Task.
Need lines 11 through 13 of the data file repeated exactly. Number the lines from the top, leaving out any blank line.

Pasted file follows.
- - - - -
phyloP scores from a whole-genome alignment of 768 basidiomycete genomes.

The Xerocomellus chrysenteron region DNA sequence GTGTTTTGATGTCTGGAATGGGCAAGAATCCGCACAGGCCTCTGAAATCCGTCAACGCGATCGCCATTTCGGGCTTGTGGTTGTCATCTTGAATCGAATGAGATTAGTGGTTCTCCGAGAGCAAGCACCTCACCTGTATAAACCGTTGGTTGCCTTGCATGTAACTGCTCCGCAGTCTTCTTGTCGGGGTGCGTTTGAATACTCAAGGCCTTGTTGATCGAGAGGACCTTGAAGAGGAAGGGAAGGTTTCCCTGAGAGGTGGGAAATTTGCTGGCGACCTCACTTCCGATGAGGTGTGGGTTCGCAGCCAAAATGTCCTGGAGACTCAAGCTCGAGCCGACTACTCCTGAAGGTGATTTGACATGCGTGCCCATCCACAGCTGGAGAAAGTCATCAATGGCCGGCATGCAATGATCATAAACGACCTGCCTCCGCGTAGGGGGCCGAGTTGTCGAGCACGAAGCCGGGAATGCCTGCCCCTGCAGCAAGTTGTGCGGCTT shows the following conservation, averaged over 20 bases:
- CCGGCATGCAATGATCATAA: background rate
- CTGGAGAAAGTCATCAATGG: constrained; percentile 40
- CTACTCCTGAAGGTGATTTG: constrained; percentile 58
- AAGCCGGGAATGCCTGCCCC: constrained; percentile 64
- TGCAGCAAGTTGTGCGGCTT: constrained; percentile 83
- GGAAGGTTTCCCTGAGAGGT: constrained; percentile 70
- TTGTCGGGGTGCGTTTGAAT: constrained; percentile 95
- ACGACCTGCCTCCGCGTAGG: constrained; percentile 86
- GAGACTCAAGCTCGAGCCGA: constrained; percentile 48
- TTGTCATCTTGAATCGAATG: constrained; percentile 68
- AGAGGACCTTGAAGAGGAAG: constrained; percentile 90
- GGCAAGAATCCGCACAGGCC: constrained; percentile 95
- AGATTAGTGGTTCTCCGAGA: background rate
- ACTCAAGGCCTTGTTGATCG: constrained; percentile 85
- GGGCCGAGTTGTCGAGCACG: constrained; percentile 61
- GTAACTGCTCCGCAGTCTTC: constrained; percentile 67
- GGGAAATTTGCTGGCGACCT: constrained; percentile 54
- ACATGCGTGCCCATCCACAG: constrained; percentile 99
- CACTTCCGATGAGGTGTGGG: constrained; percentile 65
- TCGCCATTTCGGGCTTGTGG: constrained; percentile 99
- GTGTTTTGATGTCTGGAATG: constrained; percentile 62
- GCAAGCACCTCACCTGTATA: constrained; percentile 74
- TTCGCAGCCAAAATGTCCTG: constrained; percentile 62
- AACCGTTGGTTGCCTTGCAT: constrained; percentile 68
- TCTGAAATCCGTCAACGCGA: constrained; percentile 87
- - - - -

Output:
- GAGACTCAAGCTCGAGCCGA: constrained; percentile 48
- TTGTCATCTTGAATCGAATG: constrained; percentile 68
- AGAGGACCTTGAAGAGGAAG: constrained; percentile 90